Now we had a lot of traffic, overwhelmed servers, and no CTO. I devoted all my time to finding a replacement, and a recruiter lead us to John Cwikla. He had the exact experience we felt we needed: he'd taken products with some potential, and some stability issues, and gave them a solid software foundation from which to grow. A veteran of multiple startups, Cwikla hit the ground running as CTO in May 2009. We revised our infrastructure some, and prepared to exit "beta" - to launch a product to earn money.
PMOG / The Nethernet was expensive to run. We had built prototypes to prove ideas; we hadn't built something that was conservative with computing resources. We had thrown money at web hosting, figuring that our hosting costs would only grow more expensive if we were successful. Cwikla rigged up The Nethernet to run using the cloud, basically preparing the software to scale inexpensively. Unfortunately we were chained to a ~$20k-a-month dedicated cluster server and service contract with Engine Yard from before his time. I worked to lower our monthly bill but Cwikla's code couldn't immediately trim our overhead.
Mid-2009 we were pressed up against a wall, watching the money remaining steadily decline. Sad times - we took salary cuts, we laid people off, including our talented, optimistic UI/UX designer Kristin Neinhuis, and a promising writer Seraphina Brennan. We had tooled around with innovation, piling features into our web browser game. But when it came down to it, we hadn't baked-in monetization. We had a few ideas for earning revenue from the Nethernet; based on our small traffic size and custom platform, selling ads seemed to be an uphill battle. Plus the most popular Firefox extensions were about avoiding advertisements (Adblock Plus). So we thought, we'll give people the basic toolset for free, but we'll ask them to pay for the more crafty and crazy tools. Microtransactions!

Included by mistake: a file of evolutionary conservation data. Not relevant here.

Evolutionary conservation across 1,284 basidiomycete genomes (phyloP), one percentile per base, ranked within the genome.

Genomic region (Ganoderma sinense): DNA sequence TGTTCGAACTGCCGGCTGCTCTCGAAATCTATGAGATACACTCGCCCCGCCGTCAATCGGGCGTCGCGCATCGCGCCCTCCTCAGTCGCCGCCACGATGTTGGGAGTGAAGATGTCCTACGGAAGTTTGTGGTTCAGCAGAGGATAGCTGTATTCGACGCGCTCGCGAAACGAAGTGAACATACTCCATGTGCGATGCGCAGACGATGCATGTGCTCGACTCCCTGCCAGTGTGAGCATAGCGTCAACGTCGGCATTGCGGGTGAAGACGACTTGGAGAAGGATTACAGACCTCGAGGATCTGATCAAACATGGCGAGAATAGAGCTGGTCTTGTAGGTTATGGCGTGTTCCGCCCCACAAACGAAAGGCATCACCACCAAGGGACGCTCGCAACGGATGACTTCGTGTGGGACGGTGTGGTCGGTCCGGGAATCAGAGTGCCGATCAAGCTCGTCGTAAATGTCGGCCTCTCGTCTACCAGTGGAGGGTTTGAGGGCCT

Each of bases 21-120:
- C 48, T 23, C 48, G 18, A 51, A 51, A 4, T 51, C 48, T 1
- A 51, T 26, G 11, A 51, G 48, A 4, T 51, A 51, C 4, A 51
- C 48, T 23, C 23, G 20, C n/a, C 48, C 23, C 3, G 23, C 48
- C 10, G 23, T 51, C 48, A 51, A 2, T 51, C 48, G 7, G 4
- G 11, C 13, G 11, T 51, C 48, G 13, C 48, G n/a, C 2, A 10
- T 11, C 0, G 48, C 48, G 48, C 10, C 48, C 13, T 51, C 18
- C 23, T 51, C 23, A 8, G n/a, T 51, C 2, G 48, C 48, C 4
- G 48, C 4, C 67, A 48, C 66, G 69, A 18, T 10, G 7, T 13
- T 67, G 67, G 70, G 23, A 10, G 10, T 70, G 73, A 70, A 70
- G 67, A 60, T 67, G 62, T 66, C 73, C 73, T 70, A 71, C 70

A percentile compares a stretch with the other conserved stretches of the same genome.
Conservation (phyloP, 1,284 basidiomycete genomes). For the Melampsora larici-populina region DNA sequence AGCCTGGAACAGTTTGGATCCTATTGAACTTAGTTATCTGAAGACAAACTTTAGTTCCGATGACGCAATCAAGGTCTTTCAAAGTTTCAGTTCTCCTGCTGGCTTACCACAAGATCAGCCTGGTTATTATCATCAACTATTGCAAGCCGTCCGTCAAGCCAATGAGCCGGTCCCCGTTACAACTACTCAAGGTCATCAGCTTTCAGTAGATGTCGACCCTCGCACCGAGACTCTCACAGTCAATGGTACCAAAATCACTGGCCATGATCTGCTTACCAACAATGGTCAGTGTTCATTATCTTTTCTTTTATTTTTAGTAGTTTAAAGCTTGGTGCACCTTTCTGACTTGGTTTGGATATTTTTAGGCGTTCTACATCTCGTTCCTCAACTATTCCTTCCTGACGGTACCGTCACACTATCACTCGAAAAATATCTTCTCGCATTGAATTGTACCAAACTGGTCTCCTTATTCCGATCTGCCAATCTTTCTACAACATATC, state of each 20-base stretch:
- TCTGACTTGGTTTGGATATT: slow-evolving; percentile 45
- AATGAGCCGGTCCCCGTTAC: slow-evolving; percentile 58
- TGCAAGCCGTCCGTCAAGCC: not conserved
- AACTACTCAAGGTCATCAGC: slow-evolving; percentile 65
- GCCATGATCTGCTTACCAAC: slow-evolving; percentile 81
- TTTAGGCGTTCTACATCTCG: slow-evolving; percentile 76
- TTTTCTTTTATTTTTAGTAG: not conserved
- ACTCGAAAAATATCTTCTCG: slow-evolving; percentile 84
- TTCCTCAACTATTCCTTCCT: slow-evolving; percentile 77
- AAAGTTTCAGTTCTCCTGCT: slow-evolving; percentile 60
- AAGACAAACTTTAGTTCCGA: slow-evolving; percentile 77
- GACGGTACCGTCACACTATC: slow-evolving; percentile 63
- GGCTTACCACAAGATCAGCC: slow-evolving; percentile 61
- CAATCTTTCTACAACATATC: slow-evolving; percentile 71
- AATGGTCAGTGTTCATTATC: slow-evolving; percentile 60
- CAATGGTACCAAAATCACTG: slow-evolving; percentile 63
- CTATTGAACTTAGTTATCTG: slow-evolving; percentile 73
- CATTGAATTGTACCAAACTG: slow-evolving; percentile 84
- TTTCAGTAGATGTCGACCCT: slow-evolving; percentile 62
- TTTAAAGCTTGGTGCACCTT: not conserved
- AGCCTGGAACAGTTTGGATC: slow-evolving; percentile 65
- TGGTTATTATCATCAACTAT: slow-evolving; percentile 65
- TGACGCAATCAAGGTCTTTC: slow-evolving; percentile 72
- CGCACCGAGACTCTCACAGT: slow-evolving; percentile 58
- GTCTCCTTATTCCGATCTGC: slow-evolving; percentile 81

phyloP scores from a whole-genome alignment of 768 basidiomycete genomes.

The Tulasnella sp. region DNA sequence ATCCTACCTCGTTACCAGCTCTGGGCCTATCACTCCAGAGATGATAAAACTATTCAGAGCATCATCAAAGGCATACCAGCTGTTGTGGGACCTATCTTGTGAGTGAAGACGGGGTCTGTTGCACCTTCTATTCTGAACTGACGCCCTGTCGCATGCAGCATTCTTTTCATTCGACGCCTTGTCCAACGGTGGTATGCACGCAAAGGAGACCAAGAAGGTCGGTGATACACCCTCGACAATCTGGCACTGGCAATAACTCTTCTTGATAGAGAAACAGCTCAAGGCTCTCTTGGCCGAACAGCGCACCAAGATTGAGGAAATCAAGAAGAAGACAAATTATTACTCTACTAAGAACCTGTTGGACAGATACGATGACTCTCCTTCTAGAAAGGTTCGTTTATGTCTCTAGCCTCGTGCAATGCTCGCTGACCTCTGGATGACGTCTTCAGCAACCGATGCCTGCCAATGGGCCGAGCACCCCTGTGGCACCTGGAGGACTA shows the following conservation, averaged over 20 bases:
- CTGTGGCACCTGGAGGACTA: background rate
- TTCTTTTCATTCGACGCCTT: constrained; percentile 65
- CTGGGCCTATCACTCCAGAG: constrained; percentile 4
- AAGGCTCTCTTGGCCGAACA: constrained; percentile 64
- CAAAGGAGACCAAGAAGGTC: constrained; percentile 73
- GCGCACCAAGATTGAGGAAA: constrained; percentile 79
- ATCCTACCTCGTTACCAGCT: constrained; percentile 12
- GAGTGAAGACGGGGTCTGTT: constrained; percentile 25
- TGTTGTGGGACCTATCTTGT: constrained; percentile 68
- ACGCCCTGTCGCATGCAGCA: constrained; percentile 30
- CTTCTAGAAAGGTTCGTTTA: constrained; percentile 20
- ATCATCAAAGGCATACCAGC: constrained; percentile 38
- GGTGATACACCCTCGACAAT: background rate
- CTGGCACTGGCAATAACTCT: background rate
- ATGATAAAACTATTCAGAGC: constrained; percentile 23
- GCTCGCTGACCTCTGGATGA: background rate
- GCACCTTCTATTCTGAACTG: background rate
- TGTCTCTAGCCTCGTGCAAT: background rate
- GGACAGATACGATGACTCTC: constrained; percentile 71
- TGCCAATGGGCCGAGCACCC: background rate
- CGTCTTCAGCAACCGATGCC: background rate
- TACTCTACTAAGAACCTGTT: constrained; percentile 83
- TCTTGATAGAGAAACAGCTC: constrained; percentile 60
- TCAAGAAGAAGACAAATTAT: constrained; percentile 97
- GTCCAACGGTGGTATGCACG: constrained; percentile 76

We called the currency "bacon" which was a sort of inside joke in our player community, and we had fun talking about bacon as a currency: "bring home the bacon", maybe units of currency could be called "bacon bits" and so on. We launched monetization in a hurry and made a few key mistakes: we took away powers players had already and started charging money for them. We didn't give players much warning.
Selling bacon, monetizing the Nethernet was an abject failure. Plenty of vocal players hated what we'd done. Some folks understood why and were generous - one woman even ordered us a mega-pack of beer in congratulations. But there weren't enough spenders. We made about a hundred dollars a day the first few days. Within three weeks of launching monetization, we were averaging under $20 a day. $20 a day is $600 a month; two orders of magnitude off from where we needed to be. Considering we had a burn rate over $60k a month, we were profoundly far away from having a sustainable or profitable game studio.
When we launched PMOG we called our new players "Shoats" a word we discovered that meant "young pig." Ultimately with The Nethernet we weren't able to turn the Shoats into Bacon!
We felt burned by the Firefox toolbar market. Reading stuff like "who would pay for anything in a firefox toolbar?" from our players meant that we felt like we were a long way away from sustaining our company on that platform. It had been a gamble to build the first big multiplayer social game in a browser extension, and it looked like fail: the world wasn't ready or didn't need what we were building.
So we had about $500k remaining at this time. I drew up plans to fire everyone except one programmer, to see if we could keep things running and figure out where to find some more investment or revenue.
Marc Adams was a former U.S. Navy SWCC who was accustomed to 30 hour coding marathons at least once per week. Even working remotely from St. Louis Marc was so plugged into our pace that it felt like we could maybe sustain the company on him alone. Marc was profoundly committed to his craft; he was an inspiring engineer to work with.
Michael Buhr suggested we look at the last $500k as money we could use for a another startup. Maybe we if we had a small slice of a much larger pie: we had a functioning kick butt web games team, and we refocused on the most profitable market within our reach: Facebook games.
This was June 2009 and social RPG like Mafia Wars were tearing up the charts and making good money (a game called Farm Town had just debuted at #4). We were a Ruby on Rails shop, we didn't have any Flash experience, so we decided that we could build a social RPG in Rails in a few weeks. Then we could skin it to target different demographics. We figured that we could have multiple games up on Facebook within a few weeks.